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Texture Segmentation by Evidence Gathering

Texture Segmentation by Evidence Gathering
Texture Segmentation by Evidence Gathering
A new approach to texture segmentation is presented which uses Local Binary Pattern data to provide evidence from which pixels can be classified into texture classes. The proposed algorithm, which we contend to be the first use of evidence gathering in the field of texture classification, uses Generalised Hough Transform style R-tables as unique descriptors for each texture class and an accumulator is used to store votes for each texture class. Tests on the Brodatz database and Berkeley Segmentation Dataset have shown that our algorithm provides excellent results; an average of 86.9% was achieved over 50 tests on 27 Brodatz textures compared with 80.3% achieved by segmentation by histogram comparison centred on each pixel. In addition, our results provide noticeably smoother texture boundaries and reduced noise within texture regions. The concept is also a "higher order" texture descriptor, whereby the arrangement of texture elements is used for classification as well as the frequency of occurrence that is featured in standard texture operators. This results in a unique descriptor for each texture class based on the structure of texture elements within the image, which leads to a homogeneous segmentation, in boundary and area, of texture by this new technique.
texture, segmentation, evidence gathering, lbp
Waller, Ben
a802857c-78ee-4290-a400-20d9ef2b0f5e
Nixon, Mark
2b5b9804-5a81-462a-82e6-92ee5fa74e12
Carter, John
e05be2f9-991d-4476-bb50-ae91606389da
Waller, Ben
a802857c-78ee-4290-a400-20d9ef2b0f5e
Nixon, Mark
2b5b9804-5a81-462a-82e6-92ee5fa74e12
Carter, John
e05be2f9-991d-4476-bb50-ae91606389da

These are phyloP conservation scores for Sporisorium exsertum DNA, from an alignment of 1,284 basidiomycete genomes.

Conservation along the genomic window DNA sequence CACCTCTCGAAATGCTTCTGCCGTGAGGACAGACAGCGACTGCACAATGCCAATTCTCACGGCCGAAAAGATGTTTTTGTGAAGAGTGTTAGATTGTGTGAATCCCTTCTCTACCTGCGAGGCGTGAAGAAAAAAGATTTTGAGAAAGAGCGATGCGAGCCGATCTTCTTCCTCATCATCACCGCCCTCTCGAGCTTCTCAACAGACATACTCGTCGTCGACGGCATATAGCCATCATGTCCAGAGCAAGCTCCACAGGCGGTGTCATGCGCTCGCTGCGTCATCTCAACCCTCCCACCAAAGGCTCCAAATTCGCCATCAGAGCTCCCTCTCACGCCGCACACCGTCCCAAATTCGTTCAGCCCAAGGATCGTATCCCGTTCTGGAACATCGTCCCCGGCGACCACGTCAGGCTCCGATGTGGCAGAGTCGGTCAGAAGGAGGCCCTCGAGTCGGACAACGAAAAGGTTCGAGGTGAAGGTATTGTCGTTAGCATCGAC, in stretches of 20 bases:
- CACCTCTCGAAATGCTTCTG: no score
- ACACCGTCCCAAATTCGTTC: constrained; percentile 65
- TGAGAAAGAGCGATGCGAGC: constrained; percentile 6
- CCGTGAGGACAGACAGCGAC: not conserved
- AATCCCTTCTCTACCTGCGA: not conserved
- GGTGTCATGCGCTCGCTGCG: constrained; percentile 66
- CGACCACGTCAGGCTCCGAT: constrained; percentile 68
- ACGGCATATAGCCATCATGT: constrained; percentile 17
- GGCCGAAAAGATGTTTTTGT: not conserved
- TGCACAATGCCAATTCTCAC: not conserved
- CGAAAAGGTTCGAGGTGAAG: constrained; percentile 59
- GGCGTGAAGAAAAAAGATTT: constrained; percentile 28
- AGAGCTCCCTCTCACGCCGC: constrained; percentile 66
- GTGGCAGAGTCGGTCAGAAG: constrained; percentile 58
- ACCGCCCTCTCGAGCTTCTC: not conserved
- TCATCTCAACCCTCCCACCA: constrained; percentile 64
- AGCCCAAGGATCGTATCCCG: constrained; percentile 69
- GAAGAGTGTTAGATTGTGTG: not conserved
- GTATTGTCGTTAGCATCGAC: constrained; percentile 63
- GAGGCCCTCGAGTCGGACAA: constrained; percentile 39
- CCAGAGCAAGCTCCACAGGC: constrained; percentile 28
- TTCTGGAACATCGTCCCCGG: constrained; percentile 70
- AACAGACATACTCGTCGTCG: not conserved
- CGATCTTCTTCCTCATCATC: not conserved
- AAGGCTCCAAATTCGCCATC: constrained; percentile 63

Waller, Ben, Nixon, Mark and Carter, John (2011) Texture Segmentation by Evidence Gathering. 3rd BMVC Workshop, United Kingdom.

Record type: Conference or Workshop Item (Other)

Abstract

A new approach to texture segmentation is presented which uses Local Binary Pattern data to provide evidence from which pixels can be classified into texture classes. The proposed algorithm, which we contend to be the first use of evidence gathering in the field of texture classification, uses Generalised Hough Transform style R-tables as unique descriptors for each texture class and an accumulator is used to store votes for each texture class. Tests on the Brodatz database and Berkeley Segmentation Dataset have shown that our algorithm provides excellent results; an average of 86.9% was achieved over 50 tests on 27 Brodatz textures compared with 80.3% achieved by segmentation by histogram comparison centred on each pixel. In addition, our results provide noticeably smoother texture boundaries and reduced noise within texture regions. The concept is also a "higher order" texture descriptor, whereby the arrangement of texture elements is used for classification as well as the frequency of occurrence that is featured in standard texture operators. This results in a unique descriptor for each texture class based on the structure of texture elements within the image, which leads to a homogeneous segmentation, in boundary and area, of texture by this new technique.

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More information

Published date: 2 September 2011
Additional Information: Event Dates: 02/09/2011
Venue - Dates: 3rd BMVC Workshop, United Kingdom, 2011-09-02
Keywords: texture, segmentation, evidence gathering, lbp
Organisations: Vision, Learning and Control

Identifiers

Local EPrints ID: 272744
URI: http://eprints.soton.ac.uk/id/eprint/272744
PURE UUID: 93b0862d-ce79-4e97-ac80-122890236ad0
ORCID for Mark Nixon: ORCID iD orcid.org/0000-0002-9174-5934

Catalogue record

Date deposited: 04 Sep 2011 21:03
Last modified: 06 Jun 2018 13:18

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Contributors

Author: Ben Waller
Author: Mark Nixon ORCID iD
Author: John Carter

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